• Avg MMSE = 17
  • Sertraline avg dose (81mg)
    • 8-12 point decrease Cornell Scale for Depression
    • No significant change in Ham-D, Cogn, ADLs

Lyketsos et al. Am J Psychiatry

2000; 157(10): 1686-1689

sertraline in severely demented patients
Sertraline in Severely Demented Patients
  • RCT-DB, N=31 nursing home patients, 8wks
  • All stage 6 or 7 Global Deterioration Scale
  • 84% with minor depression
  • Sertraline vs. placebo
  • Cornell Scale for Depression in Dementia

Sertraline: pre=6, post =3

Placebo: pre=6, post=4

  • P=NS

Magai C et al. Amer

J Geriatr Psychiatry

2000;8:66-74.

nortriptyline in depressed nursing home residents
Nortriptyline in Depressed Nursing Home Residents
  • RCT-DB, N=69, 8 wks
  • Regular (50mg) vs low (10mg) Nortriptyline
  • Overall: 35% responders w/ regular dose vs

17% with low dose

  • Demented: 41% responders with low dose

Streim JE et al. Am J Geriatr Psychiatry

2000;8:150-159.

depression of alzheimer s disease provisional
Depression of Alzheimer’s Disease (Provisional)

Olin JT et al. Am J Geriatr

Psychiatry 2002;10:125-128

1) Clinically significant depressed mood (sad, hopeless, discouraged, tearful)

2) Decreased positive affect or pleasure to social contact, usual activities

3) Social isolation or withdrawal

4) Disruption in appetite

5) Disruption in sleep

6) Psychomotor changes (e.g. agitation, retardation)

7) Irritability

8) Fatigue or loss of energy

9) Worthlessness, hopelessness, inappropriate guilt

10) Recurrent thoughts of death, suicidal ideation

depression of alzheimer s disease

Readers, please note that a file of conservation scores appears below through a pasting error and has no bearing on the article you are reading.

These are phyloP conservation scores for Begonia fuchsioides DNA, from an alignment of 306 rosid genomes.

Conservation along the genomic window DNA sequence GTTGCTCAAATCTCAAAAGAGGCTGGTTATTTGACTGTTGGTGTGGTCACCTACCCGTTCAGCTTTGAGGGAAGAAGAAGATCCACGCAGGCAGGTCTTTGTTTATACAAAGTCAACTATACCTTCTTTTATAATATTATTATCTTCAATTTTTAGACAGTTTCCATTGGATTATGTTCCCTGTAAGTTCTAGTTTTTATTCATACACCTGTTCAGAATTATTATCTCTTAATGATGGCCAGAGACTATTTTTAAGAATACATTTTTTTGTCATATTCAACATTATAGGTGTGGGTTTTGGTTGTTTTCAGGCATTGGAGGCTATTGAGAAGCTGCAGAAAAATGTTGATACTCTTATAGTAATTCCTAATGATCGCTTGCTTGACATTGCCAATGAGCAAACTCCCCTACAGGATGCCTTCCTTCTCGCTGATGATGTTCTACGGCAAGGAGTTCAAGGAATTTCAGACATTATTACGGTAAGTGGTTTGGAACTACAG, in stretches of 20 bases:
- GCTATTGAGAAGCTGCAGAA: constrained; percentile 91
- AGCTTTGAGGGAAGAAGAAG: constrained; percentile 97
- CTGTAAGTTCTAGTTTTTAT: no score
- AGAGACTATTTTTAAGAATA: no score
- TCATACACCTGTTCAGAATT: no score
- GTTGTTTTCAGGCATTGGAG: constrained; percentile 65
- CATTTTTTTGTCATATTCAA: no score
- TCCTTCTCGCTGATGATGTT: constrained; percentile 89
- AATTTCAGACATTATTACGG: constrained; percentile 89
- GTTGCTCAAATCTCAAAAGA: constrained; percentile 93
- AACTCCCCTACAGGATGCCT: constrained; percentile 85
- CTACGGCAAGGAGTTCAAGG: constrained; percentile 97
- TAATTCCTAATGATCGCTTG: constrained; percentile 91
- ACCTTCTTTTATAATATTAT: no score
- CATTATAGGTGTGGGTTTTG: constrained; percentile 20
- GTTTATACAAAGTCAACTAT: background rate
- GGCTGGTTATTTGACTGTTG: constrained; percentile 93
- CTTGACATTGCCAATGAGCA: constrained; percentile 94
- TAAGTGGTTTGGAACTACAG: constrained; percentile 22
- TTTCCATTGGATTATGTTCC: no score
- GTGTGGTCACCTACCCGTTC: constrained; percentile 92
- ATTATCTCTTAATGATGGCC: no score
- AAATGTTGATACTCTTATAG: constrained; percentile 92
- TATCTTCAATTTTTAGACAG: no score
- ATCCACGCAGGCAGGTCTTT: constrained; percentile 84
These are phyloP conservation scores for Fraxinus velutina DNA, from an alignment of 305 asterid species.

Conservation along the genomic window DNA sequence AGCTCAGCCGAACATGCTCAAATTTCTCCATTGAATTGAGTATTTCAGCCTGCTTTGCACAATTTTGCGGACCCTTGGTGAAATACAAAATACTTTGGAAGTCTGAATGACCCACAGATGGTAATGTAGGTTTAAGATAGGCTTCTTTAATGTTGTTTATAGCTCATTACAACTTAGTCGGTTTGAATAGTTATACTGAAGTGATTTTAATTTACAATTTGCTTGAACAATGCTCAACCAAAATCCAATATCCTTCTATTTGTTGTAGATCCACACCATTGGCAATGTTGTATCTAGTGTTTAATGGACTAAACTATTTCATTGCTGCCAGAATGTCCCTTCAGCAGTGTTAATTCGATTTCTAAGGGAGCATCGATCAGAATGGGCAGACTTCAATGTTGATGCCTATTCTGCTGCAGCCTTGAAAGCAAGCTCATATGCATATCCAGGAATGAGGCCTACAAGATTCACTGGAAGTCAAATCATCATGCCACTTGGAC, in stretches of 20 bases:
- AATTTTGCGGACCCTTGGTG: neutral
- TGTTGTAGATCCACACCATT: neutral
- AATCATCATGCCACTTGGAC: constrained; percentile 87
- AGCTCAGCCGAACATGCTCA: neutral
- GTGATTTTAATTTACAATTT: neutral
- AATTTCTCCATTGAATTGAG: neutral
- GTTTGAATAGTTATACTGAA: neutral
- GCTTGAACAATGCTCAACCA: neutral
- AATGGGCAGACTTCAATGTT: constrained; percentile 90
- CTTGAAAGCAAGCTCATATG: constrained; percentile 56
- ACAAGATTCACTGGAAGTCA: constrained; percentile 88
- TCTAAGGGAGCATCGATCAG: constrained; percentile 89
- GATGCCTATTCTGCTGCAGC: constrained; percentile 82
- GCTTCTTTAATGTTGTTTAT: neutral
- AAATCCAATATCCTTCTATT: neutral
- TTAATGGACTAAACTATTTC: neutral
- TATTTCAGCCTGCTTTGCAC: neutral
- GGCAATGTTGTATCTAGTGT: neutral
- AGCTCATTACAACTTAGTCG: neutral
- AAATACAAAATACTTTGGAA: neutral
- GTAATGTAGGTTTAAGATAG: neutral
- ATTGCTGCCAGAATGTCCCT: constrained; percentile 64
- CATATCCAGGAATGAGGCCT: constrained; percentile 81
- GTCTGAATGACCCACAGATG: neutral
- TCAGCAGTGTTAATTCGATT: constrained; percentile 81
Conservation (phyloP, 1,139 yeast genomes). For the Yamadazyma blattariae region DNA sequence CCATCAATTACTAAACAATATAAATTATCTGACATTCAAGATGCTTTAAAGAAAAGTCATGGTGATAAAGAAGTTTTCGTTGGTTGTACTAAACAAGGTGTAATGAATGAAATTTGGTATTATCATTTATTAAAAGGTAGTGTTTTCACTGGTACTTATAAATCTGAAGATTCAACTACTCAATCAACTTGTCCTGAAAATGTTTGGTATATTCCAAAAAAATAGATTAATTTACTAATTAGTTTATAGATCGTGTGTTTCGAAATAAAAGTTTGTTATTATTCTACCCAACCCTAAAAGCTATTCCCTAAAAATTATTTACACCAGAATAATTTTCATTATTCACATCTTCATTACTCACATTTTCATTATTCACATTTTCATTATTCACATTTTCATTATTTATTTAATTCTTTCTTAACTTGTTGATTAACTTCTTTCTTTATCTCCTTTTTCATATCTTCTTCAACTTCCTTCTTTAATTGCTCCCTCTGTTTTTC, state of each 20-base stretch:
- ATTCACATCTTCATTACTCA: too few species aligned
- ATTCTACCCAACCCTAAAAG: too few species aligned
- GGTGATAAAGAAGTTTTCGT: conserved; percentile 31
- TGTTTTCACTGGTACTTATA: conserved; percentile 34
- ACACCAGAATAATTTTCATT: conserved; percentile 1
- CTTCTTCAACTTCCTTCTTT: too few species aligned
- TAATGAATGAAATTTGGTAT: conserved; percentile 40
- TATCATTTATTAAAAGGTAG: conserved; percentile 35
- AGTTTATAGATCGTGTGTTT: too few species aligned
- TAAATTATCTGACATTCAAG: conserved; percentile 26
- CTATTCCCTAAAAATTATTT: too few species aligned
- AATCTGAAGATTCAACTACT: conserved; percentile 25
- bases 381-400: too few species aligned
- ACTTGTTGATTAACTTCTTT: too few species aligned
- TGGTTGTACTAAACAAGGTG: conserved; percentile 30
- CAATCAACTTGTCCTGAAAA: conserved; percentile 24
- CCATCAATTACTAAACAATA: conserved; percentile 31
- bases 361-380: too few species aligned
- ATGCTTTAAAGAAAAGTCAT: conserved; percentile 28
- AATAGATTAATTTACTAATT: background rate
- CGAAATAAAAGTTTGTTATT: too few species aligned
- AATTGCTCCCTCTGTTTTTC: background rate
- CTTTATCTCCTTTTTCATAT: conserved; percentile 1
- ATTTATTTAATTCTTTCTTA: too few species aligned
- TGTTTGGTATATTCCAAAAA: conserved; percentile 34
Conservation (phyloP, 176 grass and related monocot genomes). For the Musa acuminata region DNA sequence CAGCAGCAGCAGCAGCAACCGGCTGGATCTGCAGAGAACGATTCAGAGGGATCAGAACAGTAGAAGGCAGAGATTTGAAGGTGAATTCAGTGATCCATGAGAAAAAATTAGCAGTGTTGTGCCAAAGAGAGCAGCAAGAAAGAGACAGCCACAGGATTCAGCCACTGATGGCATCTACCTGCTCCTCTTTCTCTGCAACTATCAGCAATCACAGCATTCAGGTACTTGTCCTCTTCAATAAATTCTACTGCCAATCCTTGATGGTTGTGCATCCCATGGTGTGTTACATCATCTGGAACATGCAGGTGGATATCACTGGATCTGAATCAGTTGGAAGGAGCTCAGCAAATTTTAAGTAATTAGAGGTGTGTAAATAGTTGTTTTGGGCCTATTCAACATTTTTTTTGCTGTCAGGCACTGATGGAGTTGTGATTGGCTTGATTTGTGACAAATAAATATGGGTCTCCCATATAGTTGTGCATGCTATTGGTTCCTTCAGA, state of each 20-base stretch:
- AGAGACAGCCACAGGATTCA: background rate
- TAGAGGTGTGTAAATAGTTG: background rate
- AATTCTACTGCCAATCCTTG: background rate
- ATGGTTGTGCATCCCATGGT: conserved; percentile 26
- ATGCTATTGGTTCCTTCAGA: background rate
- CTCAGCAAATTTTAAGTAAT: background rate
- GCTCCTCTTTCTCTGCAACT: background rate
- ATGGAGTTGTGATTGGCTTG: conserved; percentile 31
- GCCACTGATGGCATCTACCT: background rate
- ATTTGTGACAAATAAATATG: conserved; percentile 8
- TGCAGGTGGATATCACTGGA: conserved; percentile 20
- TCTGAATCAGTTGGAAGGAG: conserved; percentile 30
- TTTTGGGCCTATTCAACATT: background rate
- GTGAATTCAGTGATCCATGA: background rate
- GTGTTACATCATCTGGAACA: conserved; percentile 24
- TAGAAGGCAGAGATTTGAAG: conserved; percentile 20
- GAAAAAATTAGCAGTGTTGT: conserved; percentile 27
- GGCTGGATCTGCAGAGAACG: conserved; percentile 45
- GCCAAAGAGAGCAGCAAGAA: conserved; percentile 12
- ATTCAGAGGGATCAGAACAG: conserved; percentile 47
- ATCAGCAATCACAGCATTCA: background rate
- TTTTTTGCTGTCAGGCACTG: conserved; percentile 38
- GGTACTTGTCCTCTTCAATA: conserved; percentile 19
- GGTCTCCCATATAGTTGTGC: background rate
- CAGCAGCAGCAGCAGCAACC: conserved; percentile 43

Depression of Alzheimer’s Disease
  • Removal of memory/concentration item
  • Adding
    • Social isolation/withdrawal(not due to just cogn)
    • Irritability
  • 3 sxs required instead of 5
  • Sxs over 2 wks but not necessarily daily

Olin JT et al. Am J Geriatr

Psychiatry 2002;10:125-128

depression in dementia summary
Depression in Dementia Summary
  • Treatment response lower
    • Different disorder? Different neuro-circuits?
  • Low dose nortriptyline more effective than regular dose nortriptyline
  • Severity matters
    • Discontinue ineffective trials in severely demented
slide53

OVERVIEW

  • Prevalence and heterogeneity
  • Major Depression Treatment
  • Minor Depression Treatment
  • Bereavement
  • Depression in Dementia
  • Response to Drug Failure
failed drug trials
Failed Drug Trials
  • Inadequate Trial
    • Dose too low
    • Duration too short
inadequate response
Inadequate Response
  • Inadequate Response
    • Anything short of remission
    • Assumes Adequate Trial (Dose and Duration)
switching antidepressants little to no response
Switching AntidepressantsLittle to No response

INITIAL Switch To

SSRI Bupropion or Venlafaxine

Venlafaxine SSRI

Bupropion SSRI or Venlafaxine

Recommended Mirtazapine, Nortriptyline as alternatives

No Geriatric Outcome data support yet.

Pharmacotherapy of Depressive Disorders in Older Patients

Alexopoulos GS et al, Postgraduate Medicine Oct 2001

switching antidepressants partial response
Switching AntidepressantsPartial Response

Partial Response to: ADD:

SSRI Bupropion, Lithium, or Nortrip

Bupropion SSRI or Lithium

Venlafaxine Lithium

TCA Lithium or SSRI

Pharmacotherapy of Depressive Disorders in Older Patients

Alexopoulos GS et al, Postgraduate Medicine Oct 2001

augmentation strategies
Augmentation Strategies
  • Lithium
    • Start:150mg QD-BID Goal:300-900mg/day (0.4-0.8 level)
    • More supportive data than other strategies
    • More toxicity in elderly
  • Triiodothyronine(T3)
    • Start 25 mcg: Goal 50mcg
    • Negative data at < 50mcg
    • Better tolerated in elderly than Lithium